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Apr 182017
 

Developers are hoping to build an affordable senior housing complex at 1950 St. Bernard Ave.

By Claire Byun
cbyun@nolamessenger.com

A new overlay district proposal increases building height along the St. Bernard Avenue corridor to four stories, and developers are hoping to use that new district for an affordable senior housing complex.

The proposal – which City Planning staff have molded for a month – must first be approved by the City Council before any construction can start.

The City Planning Commission approved a modified request from Liberty Bank and Trust Company establish the St. Bernard Overlay District, which increases allotted building height to four stories or 55 feet.

Mike Sherman of Sherman Strategies, a project-based legal firm, told the board the bank wants to build a senior housing facility along St. Bernard Avenue. The original proposal requires an amendment to the zoning ordinance to change maximum building height regulation in both the “C-1” commercial district and “C-2” auto-oriented commercial district – which would have a city-wide impact, but the commission denied that request at a March meeting.

Instead, the St. Bernard Overlay District only impacts mixed-use properties along the corridor, which is bounded by I-10 and North Claiborne to North Dorgenois Street. Developers are aiming to build the senior facility at 1950 St. Bernard Avenue which currently sits unoccupied.

“It’s a tremendous balance between the uniqueness of the corridor and the needs of an affordable housing development,” Sherman told commission members at their meeting last week.

Developers originally sought to change building height from 40 feet and no more than three stories to 65 feet and no more than five stories in both districts. City staff recommended the commission deny that amendment due to its city-wide reach.

“It has to be pretty compelling for me to go against staff,” said Commissioner Walter Isaacson. “I think you’ve worked really hard to make this work, and I think you’re going to get close.”

Under the overlay district, building height caps off at 55 feet and no more than four stories. Staff also modified the proposal to include 50 living units instead of the planned 100 units.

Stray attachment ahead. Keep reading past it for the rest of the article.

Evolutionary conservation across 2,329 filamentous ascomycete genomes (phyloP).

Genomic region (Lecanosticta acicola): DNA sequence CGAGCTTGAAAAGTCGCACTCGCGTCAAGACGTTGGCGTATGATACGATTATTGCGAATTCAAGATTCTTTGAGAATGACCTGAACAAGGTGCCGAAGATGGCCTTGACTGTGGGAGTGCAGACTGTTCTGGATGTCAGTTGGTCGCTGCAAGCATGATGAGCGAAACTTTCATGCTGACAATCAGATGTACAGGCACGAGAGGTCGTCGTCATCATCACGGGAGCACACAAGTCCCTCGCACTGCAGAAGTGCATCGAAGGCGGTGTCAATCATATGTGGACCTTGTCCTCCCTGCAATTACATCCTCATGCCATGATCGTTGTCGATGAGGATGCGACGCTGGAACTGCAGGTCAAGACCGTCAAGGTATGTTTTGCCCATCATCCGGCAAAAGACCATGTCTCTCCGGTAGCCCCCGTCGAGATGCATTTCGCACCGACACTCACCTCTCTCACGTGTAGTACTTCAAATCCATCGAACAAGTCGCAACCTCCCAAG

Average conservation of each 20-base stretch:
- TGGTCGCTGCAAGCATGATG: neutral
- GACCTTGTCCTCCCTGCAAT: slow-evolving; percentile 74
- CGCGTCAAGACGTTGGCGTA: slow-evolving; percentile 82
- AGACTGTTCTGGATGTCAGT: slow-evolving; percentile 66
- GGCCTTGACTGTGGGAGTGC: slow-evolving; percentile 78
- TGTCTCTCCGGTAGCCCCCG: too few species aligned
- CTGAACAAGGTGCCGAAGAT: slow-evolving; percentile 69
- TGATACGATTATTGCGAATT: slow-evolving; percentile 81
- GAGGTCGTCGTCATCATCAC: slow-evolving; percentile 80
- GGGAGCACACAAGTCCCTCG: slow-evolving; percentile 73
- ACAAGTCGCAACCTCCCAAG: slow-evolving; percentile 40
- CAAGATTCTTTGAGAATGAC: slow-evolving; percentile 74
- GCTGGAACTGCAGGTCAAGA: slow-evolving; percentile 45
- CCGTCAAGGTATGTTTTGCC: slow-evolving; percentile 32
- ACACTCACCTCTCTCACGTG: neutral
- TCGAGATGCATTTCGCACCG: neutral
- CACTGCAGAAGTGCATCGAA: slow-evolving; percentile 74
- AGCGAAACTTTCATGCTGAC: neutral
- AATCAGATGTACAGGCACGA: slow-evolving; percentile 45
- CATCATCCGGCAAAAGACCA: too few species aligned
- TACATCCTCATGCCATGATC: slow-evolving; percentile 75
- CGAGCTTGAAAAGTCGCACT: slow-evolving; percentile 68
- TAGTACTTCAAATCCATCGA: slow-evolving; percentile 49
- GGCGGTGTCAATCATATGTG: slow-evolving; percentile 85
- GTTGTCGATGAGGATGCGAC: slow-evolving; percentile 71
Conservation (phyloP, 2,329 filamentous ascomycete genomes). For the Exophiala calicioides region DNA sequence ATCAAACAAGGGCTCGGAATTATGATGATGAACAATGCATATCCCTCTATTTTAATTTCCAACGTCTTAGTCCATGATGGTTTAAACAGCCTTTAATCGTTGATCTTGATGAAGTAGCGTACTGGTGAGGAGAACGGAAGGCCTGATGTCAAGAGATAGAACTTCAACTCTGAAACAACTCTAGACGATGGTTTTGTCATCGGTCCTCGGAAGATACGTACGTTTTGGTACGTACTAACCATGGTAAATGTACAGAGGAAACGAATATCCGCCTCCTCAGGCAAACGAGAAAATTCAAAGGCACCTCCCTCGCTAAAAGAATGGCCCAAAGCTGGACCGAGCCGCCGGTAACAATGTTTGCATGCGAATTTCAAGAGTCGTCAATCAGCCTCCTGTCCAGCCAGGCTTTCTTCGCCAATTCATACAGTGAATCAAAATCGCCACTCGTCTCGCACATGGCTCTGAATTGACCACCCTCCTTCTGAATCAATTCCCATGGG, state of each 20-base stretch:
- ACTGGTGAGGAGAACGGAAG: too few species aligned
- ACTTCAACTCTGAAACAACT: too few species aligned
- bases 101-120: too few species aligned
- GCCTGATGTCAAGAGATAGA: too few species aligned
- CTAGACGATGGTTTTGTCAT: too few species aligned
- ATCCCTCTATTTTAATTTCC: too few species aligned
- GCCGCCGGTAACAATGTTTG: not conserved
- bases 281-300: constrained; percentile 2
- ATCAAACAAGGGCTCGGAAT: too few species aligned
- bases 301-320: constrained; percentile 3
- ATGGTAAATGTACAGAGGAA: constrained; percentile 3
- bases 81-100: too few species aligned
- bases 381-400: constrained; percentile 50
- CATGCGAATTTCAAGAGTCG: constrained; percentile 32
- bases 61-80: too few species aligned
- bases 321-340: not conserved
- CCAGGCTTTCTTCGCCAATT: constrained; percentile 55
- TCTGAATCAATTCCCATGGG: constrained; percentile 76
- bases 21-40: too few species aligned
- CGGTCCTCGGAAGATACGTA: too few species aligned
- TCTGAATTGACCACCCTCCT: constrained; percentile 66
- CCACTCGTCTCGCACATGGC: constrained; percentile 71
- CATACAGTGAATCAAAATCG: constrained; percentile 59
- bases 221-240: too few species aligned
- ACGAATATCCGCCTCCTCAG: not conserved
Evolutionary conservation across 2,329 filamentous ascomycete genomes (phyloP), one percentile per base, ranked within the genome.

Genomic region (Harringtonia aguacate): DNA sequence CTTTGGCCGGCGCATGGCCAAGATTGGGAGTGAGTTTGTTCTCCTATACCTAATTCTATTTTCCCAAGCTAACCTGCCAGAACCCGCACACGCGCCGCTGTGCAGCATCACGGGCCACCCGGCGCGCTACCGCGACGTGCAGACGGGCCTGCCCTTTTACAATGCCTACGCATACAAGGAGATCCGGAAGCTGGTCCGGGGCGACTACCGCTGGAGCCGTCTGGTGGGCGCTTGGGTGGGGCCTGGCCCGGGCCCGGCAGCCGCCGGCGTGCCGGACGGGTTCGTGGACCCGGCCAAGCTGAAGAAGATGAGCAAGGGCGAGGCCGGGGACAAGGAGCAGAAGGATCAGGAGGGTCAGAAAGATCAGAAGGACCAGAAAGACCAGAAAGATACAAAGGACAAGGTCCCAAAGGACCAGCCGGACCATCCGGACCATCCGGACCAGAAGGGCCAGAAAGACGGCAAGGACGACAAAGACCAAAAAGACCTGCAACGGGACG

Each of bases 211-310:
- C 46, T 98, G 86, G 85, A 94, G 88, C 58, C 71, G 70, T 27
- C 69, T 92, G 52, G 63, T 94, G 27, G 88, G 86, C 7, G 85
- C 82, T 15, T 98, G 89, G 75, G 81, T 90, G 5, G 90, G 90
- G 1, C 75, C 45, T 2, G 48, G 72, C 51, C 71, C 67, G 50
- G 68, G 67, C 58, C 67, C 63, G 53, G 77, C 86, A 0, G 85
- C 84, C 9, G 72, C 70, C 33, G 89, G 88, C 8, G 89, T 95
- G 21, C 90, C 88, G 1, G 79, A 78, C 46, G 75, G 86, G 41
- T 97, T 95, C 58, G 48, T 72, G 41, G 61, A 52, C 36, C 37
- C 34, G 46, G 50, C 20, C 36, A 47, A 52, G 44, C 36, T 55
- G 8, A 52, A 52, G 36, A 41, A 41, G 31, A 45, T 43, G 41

Building 100 units on the lot would increase the density to 185 percent of the allotted space, but Sherman said he supports a 65 percent land reduction to build the 100 units. Sherman said 55 of those units would be priced as affordable.

He also said developers are still hoping for the five-story building so the bottom floor could be used for retail, eateries and other mixed uses.

“We still do request a 65 foot height which gives us the flexibility to do that,” Sherman said.

Last month, the commission approved the bank’s request to amend a land use designation – which would allow both historic use and mixed-use properties – for the project.

Avery Foret, land use attorney with Sherman Strategies, told the commission last month the senior living facility would diversify the St. Bernard Avenue area and provide for a more “walkable” district.

“With the need for more housing in the city overall, the incorporation and/or encouragement of mixed-uses that allow for a residential component is desirable,” Foret said.

The commission approved a reduced street parking requirement of .5 spots per dwelling unit, which reduces the lots density even further.

Robert Steeg, commission chair, said the overlay district is a good compromise for the project – especially since the first request would have changed regulations throughout the city.

“Our concerns were it was too blunt an instrument, it was too broad,” Steeg said. “But with staff modifications, it meets the Master Plan.”

City Council will approve or deny the new overlay district at a future meeting.

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